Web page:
Jack Dorsey
Source: Getty

Jack Dorsey, former CEO of Twitter, has been subpoenaed by Elon Musk for company documentation.

Elon Musk Served Jack Dorsey a Subpoena for Twitter Documents

Kathryn Underwood - Author
By

Aug. 23 2022, Published 10:41 a.m. ET

The latest in Elon Musk's attempted takeover of Twitter involves Musk requesting documents from the company’s former CEO Jack Dorsey. Musk subpoenaed Dorsey over documents about Twitter’s user metrics. Musk is attempting to get out of buying Twitter, and the platform and billionaire are suing one another. Here’s what the Musk subpoena of Jack Dorsey means.

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According to The Wall Street Journal, the subpoena was dated Aug. 19 and made public on Aug. 22. Attorneys for Musk and Dorsey didn't comment on the situation. Dorsey has been critical of Twitter and publicly thrown his support behind Musk and his potential as the “singular solution I trust” to fix Twitter’s problems.

Jack Dorsey is Twitter's former CEO.

Dorsey was a co-founder of Twitter and served as its CEO until stepping down in November 2021. Taking his place was Parag Agrawal. Musk and Dorsey have appeared friendly on social media platforms including Twitter for years, discussing issues like cryptocurrency.

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Now, Dorsey is the CEO of payment processor Block Inc., formerly known as Square. He left Twitter’s board of directors in May, but still owns about 18 million shares of the company, worth about $1 billion at Musk’s purchase price of $54.20 per share. He hasn’t spoken publicly about the Musk Twitter deal since it was first announced.

Musk
Source: Getty

Musk and Twitter have been engaged in a back-and-forth since he decided to end his $44 billion purchase agreement of Twitter.

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Musk claims Twitter misled him and caused him to overvalue the company.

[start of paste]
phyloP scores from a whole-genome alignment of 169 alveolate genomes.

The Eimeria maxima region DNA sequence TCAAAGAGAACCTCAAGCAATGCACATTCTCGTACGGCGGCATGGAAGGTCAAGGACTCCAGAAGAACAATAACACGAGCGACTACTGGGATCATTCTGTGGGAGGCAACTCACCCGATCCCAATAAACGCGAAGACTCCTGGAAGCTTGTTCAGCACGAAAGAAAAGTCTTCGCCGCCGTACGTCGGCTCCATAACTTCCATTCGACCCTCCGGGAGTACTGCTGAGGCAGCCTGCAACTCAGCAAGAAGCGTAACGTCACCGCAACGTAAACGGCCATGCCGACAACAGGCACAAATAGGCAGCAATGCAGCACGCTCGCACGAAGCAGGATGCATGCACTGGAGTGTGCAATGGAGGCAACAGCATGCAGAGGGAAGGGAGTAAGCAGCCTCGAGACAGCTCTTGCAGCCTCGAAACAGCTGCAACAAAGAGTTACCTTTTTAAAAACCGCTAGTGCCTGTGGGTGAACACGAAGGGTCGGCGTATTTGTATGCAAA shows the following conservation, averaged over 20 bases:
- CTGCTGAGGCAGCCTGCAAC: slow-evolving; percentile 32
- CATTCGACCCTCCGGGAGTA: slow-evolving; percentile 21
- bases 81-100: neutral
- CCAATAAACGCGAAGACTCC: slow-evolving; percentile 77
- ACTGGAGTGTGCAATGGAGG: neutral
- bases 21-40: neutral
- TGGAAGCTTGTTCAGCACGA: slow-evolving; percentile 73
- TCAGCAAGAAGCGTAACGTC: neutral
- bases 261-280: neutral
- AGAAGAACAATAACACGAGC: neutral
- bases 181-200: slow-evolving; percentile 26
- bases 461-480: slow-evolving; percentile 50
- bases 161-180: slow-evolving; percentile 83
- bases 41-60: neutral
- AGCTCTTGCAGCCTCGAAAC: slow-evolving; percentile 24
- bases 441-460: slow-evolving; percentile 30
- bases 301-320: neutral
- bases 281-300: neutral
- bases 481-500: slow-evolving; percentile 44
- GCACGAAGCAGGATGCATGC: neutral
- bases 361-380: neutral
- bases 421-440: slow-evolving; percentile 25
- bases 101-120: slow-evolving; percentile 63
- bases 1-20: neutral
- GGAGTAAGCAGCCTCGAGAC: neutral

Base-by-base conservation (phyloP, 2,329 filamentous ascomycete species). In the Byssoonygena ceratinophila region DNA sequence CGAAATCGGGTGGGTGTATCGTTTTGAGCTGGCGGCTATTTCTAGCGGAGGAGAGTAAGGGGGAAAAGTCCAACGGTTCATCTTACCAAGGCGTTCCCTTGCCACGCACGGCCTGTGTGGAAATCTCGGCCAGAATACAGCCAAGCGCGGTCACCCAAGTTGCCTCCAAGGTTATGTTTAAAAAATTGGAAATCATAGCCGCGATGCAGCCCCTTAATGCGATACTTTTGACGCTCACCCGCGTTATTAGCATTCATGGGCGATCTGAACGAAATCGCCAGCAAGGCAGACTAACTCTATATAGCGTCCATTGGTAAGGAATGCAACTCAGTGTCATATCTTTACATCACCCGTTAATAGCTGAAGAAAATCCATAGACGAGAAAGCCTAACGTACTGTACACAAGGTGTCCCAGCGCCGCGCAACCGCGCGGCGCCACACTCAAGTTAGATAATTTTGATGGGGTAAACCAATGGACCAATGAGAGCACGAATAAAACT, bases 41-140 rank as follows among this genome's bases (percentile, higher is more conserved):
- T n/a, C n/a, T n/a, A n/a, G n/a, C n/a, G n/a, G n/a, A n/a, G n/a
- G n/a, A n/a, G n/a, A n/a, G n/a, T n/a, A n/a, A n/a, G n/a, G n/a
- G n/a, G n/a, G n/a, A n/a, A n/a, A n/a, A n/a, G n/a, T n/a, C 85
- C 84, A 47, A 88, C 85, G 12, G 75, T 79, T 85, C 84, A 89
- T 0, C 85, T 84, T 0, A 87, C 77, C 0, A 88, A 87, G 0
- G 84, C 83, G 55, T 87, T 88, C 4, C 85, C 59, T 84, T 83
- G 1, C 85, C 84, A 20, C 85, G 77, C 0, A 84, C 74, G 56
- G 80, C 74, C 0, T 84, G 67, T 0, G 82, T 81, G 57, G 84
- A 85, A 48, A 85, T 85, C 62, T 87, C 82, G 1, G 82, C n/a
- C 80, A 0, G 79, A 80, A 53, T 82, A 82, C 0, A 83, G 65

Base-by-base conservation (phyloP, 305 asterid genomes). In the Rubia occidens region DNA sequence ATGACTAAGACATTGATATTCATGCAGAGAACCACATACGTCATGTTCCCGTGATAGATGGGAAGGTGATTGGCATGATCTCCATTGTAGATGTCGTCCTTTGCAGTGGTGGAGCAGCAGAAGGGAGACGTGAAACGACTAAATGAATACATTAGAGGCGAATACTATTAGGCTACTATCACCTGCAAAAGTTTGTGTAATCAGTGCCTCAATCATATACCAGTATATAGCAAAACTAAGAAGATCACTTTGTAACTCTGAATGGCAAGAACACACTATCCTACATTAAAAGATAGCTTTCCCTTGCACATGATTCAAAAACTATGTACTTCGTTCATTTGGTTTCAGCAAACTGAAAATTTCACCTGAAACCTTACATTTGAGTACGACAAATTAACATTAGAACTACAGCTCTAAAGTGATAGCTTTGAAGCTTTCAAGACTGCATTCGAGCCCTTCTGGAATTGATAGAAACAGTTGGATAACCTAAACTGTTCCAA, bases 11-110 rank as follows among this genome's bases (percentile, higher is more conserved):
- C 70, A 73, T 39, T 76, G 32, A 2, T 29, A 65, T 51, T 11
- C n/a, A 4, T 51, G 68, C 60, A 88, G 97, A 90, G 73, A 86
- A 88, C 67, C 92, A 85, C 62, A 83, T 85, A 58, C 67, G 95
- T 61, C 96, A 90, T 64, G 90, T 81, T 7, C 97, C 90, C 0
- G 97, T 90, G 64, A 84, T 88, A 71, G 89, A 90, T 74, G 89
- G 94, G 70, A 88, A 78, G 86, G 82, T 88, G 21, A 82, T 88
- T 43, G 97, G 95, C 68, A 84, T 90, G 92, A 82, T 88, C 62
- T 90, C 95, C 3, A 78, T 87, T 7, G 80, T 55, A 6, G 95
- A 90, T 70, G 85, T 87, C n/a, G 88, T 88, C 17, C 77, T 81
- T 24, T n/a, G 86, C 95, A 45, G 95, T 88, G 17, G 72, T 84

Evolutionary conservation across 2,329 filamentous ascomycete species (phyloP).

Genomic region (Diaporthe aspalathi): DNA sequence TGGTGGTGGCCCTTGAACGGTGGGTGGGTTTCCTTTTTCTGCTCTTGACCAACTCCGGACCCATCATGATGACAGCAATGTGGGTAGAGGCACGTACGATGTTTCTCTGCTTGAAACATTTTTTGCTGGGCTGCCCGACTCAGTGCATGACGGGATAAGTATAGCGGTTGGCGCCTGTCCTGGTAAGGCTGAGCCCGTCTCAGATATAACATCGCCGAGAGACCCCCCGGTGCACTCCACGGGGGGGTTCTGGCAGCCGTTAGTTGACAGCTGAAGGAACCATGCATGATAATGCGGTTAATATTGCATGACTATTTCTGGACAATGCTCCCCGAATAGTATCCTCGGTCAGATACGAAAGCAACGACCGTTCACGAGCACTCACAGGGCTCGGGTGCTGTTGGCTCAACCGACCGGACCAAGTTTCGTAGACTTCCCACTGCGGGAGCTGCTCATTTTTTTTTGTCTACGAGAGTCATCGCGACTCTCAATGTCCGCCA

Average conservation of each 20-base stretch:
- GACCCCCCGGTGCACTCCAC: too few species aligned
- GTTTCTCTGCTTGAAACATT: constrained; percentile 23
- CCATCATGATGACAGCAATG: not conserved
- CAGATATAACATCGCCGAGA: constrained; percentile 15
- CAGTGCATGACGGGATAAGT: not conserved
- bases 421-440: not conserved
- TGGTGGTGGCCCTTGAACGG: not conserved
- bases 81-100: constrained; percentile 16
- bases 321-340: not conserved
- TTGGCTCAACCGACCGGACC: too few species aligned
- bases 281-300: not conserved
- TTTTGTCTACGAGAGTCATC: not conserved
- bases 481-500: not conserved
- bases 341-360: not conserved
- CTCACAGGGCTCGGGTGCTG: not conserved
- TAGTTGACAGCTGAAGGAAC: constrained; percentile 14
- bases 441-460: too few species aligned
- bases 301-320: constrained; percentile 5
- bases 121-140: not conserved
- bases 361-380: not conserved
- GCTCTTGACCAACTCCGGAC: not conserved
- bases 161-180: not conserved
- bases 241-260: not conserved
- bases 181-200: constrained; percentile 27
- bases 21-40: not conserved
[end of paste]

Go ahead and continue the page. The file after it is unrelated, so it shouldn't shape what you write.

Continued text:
Musk’s subpoena of Dorsey relates to the lawsuits surrounding his offer to buy Twitter for $44 billion. Twitter used mDAU (monetizable daily active users) as a measure of platform engagement, which Musk claims allowed fake accounts to make the company appear more valuable than it is.

Court filings show that Musk is hoping to demonstrate Twitter was dishonest about how it measures spam and fake accounts. According to Twitter, only about 5 percent of its users are likely from fake accounts. Musk alleges that the figure is much higher. If the trial determines that Twitter falsified records or fraudulently represented its popularity, Musk could get out of the deal.

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Musk has also subpoenaed former Twitter employee Kayvon Beykpour, who was let go in May. Musk claims Twitter fired him without his consent, violating the merger agreement, which Twitter says was still its right at the time.

The subpoena for documents from Dorsey will be important for Musk’s trial in October.

Since Musk has attempted to pull out of his agreement to buy Twitter at $54.20 per share, Twitter sued the world’s wealthiest man. The WSJ stated the trial will begin on Oct. 17 in Delaware Chancery Court to determine whether Musk violated the terms of the contract. It will be a nonjury trial that could “set a new standard” for when buyers can back out of deals.

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Musk has filed a counterclaim against Twitter, accusing the company of fraudulent representation of its platform and user metrics.

According to Twitter, Musk violated a non-disclosure agreement and bragged about it on Twitter. The platform also claims Musk tried to walk away as the markets dropped, impacting his personal wealth. The documentation Twitter seeks includes banking and investor records indicating how Musk was attempting to finance the buyout.

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